Yeah, I'd go with that, a good cross platform framework is very handy, and Qt certainly fits the bill.
I've written a small desktop twitter client as a hobby project and it compiles without modification on Windows, Linux and OS X (and NetBSD) due to being written entirely in Qt, and I've not found anything whilst writing it I wasn't able to do entirely within the framework.
I did also once look briefly at the mobile side of things and was able to bring up a very simple reading only twitter client on a Symbian emulator in about 20 minutes with Qt due to being able to reuse a good chunk of the desktop back end code. From a developer point of view this is great.
@not quite like linux
Good point, NetBSD is a very good example of how to do low level cross platform stuff well. However to be fair to MS, whilst it's not a true micro kernel, NT isn't that far off, they did initially try and put as much stuff in the user space as possible however the first version was quite slow due to having much of the gfx layer in user space as I remember. They are also working towards putting much more of this right too, the sound layer in Win 7 runs as much in user space as possible I think. It's probably more historic reasons that have resulted in the proliferation of kernel mode drivers, which is something driver signing is aiming to address arguably.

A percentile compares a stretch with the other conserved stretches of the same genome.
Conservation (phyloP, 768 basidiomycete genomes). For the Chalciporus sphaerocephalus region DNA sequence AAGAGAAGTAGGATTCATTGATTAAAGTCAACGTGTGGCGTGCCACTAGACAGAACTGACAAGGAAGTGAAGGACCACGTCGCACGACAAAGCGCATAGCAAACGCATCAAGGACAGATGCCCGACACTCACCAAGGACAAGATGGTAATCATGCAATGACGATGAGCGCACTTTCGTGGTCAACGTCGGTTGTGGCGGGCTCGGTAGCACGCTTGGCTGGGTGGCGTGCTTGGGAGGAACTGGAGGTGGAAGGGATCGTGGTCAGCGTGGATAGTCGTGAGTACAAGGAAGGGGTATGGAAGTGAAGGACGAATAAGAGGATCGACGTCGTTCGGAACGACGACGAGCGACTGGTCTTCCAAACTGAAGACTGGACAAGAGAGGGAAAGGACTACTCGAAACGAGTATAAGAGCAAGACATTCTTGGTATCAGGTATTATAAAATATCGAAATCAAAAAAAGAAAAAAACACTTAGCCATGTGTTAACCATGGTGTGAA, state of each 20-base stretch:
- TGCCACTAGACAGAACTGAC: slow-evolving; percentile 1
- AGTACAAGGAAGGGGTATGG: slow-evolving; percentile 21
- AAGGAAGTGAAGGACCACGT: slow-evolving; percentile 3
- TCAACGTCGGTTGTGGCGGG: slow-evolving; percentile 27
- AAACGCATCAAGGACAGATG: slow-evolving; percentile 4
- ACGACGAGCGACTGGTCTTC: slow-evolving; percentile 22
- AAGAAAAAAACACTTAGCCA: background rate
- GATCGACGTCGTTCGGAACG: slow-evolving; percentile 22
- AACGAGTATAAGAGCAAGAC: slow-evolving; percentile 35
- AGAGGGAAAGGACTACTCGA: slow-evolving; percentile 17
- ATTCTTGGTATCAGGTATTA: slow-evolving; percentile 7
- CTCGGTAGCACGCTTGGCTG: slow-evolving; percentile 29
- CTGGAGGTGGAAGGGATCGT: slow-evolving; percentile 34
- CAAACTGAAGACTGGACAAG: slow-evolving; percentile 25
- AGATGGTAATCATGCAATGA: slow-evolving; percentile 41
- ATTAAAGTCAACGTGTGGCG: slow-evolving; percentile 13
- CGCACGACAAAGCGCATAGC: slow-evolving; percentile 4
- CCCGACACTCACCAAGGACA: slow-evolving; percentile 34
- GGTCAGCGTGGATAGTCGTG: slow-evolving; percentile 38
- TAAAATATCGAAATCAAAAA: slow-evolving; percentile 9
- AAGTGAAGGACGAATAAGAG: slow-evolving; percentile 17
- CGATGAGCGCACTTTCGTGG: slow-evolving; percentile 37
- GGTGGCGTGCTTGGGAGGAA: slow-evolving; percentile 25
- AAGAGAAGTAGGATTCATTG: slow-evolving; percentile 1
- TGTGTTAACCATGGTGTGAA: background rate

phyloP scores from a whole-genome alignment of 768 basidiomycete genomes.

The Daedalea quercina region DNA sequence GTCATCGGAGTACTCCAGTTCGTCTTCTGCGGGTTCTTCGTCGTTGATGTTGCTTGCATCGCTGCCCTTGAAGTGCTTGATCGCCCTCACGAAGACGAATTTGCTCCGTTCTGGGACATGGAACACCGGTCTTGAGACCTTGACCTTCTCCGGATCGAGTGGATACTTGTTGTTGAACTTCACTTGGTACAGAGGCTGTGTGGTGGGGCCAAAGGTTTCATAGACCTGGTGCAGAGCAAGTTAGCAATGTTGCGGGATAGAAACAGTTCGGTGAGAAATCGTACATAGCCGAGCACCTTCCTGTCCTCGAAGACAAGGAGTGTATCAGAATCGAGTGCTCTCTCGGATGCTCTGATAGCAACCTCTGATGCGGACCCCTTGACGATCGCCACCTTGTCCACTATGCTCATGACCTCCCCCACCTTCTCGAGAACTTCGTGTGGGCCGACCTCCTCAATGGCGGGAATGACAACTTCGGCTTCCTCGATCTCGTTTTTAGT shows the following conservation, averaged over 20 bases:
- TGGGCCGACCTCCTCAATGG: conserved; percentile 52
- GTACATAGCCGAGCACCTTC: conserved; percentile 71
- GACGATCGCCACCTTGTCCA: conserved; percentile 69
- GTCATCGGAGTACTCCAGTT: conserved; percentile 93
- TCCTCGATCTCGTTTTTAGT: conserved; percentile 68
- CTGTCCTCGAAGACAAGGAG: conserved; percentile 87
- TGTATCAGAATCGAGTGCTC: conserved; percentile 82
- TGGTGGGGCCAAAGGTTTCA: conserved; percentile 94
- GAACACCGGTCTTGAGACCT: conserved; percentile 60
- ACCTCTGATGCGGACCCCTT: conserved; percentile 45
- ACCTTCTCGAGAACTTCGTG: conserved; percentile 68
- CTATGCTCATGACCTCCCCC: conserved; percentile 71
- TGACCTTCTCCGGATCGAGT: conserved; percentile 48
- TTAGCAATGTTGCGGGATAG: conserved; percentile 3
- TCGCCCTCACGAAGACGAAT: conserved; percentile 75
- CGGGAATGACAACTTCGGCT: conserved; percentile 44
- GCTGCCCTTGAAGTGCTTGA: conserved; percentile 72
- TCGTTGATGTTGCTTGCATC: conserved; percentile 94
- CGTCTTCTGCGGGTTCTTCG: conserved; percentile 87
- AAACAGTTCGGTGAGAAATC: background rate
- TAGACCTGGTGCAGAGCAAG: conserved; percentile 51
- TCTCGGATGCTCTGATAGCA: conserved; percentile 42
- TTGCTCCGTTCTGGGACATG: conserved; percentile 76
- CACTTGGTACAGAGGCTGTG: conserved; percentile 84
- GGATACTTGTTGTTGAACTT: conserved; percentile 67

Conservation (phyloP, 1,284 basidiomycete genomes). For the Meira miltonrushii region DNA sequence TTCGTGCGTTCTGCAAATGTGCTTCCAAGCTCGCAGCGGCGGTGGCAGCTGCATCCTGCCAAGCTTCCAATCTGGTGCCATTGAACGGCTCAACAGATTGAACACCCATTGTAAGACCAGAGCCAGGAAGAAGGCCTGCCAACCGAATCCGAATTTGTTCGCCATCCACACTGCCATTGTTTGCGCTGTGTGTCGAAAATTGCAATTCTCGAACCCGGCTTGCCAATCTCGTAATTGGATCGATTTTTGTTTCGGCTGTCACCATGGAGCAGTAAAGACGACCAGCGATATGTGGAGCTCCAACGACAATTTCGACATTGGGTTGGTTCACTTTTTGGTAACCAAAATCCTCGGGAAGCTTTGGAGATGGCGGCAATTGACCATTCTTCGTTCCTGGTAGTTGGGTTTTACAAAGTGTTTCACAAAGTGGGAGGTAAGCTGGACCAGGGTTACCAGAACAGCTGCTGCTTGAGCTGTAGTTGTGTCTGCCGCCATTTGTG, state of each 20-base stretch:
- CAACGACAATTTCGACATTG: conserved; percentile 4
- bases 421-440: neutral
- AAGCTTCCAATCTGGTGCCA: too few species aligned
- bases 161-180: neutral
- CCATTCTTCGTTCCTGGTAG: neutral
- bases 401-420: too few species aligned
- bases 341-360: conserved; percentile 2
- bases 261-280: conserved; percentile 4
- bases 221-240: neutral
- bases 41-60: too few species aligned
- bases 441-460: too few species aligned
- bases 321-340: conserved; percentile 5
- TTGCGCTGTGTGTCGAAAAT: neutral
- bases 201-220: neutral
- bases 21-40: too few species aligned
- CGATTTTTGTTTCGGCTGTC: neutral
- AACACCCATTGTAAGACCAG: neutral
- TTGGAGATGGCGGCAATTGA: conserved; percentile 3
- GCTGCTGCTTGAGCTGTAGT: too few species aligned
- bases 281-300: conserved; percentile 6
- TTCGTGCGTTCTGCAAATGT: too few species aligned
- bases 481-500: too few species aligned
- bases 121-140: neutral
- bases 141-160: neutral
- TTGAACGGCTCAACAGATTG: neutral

Also, the cited benefit of NetBSD, the HAL, is present in NT too, it did start life as a cross platform OS.
I've always thought that the underlying NT stuff was perhaps quite a good little OS struggling to get out from under the cruft of Windows piled upon it.